Born: 1934, Lubochna, Czechoslovakia
Describes the plight of refugees today [Interview: 2005]
I am struck when I see refugees on the road, part of a conflict whether it be in part of the former Yugoslavia, Kosovo, and I immediately think back on my own experience, I was a child at the time and I think of the children. And of course to me it just gets me to the position where I feel we can't allow this thing to happen, we have to do something. And I would think that even if you haven't had the experience that I've had that many people, who have any sort of empathy, when they see what is happening, whether it be Darfur or Rwanda or Cambodia for example, that they will react in a similar way and that it will stimulate them. Whether in the world we live in with all of its complications, whether that conscience, to use [Raphael] Lemkin's term, that comes out of that experience, whether it can do very much in terms of preventing it is another matter. What it certainly should be able to do is to get people to recognize that what is going on should not be going on. What they can do about it is another matter and it is very very difficult.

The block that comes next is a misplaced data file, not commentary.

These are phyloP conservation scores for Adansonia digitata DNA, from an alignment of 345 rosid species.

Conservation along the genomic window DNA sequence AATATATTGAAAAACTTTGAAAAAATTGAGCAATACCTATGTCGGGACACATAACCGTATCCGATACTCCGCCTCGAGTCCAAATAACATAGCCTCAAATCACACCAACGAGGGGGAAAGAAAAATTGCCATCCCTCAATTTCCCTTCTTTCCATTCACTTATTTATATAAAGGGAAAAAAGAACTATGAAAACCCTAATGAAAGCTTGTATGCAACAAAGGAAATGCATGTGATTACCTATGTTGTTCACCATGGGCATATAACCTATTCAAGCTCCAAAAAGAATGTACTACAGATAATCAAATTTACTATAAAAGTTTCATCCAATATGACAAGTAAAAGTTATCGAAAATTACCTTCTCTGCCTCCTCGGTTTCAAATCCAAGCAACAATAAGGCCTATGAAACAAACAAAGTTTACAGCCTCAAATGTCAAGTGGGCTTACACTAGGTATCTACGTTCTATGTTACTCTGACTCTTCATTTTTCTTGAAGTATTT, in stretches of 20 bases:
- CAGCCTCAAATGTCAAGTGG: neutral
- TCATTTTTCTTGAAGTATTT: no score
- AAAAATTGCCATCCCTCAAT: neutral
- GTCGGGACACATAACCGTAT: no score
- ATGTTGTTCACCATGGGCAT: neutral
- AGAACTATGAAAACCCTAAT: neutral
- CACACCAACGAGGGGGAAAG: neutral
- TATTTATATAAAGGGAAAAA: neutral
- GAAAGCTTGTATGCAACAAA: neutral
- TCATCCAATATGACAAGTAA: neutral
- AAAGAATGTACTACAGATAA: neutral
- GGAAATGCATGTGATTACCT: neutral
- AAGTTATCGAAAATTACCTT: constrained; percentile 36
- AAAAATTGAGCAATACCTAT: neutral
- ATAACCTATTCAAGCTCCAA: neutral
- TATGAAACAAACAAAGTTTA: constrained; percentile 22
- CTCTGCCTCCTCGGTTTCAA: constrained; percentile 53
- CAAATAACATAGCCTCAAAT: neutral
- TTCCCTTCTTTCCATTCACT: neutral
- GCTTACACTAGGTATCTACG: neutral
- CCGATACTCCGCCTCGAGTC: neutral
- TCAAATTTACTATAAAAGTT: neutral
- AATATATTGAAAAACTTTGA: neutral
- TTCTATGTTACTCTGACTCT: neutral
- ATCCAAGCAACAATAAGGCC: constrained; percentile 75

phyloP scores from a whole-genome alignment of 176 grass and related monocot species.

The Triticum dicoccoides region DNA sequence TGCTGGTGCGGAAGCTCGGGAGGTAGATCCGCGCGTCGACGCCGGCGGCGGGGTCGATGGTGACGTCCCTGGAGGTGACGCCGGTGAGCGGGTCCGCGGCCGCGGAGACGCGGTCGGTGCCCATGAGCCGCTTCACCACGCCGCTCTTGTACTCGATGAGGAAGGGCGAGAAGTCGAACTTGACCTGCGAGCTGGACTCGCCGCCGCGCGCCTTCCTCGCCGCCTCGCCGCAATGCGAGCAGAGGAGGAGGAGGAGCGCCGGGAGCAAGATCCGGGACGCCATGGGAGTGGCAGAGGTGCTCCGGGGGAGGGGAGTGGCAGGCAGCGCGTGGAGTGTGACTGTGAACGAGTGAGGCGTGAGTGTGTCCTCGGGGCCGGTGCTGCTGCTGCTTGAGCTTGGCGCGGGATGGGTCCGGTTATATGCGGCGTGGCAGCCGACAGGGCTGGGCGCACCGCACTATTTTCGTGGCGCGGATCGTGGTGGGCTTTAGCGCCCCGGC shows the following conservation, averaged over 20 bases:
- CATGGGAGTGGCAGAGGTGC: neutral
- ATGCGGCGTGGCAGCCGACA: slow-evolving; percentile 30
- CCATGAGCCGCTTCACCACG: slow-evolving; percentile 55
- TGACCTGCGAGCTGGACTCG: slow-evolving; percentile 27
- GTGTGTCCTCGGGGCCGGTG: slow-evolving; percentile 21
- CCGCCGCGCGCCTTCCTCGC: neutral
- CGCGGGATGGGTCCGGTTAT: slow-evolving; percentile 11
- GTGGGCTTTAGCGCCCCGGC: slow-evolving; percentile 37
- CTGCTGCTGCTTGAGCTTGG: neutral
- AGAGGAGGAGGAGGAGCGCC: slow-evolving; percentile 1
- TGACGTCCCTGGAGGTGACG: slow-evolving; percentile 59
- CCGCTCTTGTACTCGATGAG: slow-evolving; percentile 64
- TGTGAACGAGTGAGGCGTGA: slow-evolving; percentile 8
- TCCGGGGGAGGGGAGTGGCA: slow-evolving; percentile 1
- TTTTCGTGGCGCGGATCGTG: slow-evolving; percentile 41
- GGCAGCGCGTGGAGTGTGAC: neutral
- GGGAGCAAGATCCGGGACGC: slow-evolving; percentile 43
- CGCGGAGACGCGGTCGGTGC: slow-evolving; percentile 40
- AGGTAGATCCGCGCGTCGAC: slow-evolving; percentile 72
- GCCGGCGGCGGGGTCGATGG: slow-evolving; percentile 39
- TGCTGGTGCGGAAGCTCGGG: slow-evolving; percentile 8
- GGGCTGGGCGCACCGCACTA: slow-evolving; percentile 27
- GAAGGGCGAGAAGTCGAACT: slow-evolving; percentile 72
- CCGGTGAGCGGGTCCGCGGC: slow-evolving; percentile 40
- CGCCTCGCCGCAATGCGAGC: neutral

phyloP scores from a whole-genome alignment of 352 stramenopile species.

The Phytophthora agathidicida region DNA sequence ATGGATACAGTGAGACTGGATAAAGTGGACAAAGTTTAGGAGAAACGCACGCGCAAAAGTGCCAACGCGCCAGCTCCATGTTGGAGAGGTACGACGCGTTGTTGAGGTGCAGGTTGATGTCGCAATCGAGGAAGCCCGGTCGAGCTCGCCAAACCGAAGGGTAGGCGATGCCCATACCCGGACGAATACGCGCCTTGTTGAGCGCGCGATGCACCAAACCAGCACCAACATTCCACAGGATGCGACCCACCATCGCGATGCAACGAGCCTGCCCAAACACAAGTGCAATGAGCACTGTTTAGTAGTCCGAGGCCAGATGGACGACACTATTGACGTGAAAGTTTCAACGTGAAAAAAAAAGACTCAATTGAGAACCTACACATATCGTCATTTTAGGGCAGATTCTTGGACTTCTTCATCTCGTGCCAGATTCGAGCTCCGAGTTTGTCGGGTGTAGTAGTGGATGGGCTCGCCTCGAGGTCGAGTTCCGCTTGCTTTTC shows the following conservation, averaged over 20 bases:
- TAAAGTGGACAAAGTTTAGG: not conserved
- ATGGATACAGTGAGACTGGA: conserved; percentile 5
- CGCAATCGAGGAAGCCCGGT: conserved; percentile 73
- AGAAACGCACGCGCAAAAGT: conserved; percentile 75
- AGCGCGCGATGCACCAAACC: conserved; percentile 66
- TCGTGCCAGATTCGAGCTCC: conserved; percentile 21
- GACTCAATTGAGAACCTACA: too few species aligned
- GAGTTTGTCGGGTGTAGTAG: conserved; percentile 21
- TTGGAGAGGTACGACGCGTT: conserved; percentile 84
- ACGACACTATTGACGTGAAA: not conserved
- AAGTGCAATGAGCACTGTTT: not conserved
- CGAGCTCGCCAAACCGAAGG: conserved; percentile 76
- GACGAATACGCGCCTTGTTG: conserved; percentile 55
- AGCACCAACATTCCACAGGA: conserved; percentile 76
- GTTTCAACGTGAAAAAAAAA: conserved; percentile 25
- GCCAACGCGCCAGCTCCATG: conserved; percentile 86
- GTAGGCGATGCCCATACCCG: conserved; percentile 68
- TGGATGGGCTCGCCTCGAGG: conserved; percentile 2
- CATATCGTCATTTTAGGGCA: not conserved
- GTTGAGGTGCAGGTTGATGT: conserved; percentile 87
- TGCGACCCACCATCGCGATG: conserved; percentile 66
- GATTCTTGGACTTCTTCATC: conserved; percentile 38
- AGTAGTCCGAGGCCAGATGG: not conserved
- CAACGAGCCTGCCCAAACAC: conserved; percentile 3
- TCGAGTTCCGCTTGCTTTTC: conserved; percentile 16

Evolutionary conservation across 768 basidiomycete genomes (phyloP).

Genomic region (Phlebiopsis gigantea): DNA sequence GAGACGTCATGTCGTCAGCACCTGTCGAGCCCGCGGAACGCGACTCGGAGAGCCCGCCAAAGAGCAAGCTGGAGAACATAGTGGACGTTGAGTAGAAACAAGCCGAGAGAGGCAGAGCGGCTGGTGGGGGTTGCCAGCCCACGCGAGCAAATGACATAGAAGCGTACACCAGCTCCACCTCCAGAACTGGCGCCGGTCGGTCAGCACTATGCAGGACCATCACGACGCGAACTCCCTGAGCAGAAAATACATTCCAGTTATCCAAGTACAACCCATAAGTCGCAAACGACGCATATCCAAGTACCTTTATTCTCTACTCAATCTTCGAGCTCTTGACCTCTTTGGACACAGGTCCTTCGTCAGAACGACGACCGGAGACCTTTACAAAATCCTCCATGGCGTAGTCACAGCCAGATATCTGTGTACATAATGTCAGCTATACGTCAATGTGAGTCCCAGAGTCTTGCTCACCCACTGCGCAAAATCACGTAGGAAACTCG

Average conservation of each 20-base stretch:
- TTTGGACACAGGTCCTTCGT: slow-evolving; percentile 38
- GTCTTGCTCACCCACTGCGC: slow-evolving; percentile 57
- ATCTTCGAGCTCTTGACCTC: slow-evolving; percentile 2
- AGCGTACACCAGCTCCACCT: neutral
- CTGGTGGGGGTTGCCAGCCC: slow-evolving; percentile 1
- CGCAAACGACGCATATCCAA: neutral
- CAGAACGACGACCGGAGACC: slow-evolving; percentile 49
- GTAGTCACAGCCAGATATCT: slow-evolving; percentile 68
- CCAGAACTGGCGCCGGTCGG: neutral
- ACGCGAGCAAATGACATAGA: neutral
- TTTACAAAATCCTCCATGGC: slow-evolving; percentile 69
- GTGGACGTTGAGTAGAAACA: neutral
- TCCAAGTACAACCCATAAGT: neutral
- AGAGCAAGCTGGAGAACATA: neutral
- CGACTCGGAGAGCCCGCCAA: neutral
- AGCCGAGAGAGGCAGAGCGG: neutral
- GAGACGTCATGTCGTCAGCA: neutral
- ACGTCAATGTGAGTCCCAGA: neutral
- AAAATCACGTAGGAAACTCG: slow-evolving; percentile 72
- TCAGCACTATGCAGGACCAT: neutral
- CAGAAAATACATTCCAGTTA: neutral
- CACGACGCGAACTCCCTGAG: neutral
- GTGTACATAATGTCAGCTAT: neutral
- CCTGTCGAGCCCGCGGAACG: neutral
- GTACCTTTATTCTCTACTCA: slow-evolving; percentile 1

Now an international judge, Thomas Buergenthal was one of the youngest survivors of the Auschwitz and Sachsenhausen concentration camps. He emigrated to the United States at the age of 17. He has served as judge and president of the Inter-American Court of Human Rights, and as a member of the United Nations Truth Commission for El Salvador. Buergenthal was chairman of the United States Holocaust Memorial Museum's Committee on Conscience. Buergenthal became a member of the International Court of Justice in March 2000, a seat he still occupies.
US Holocaust Memorial Museum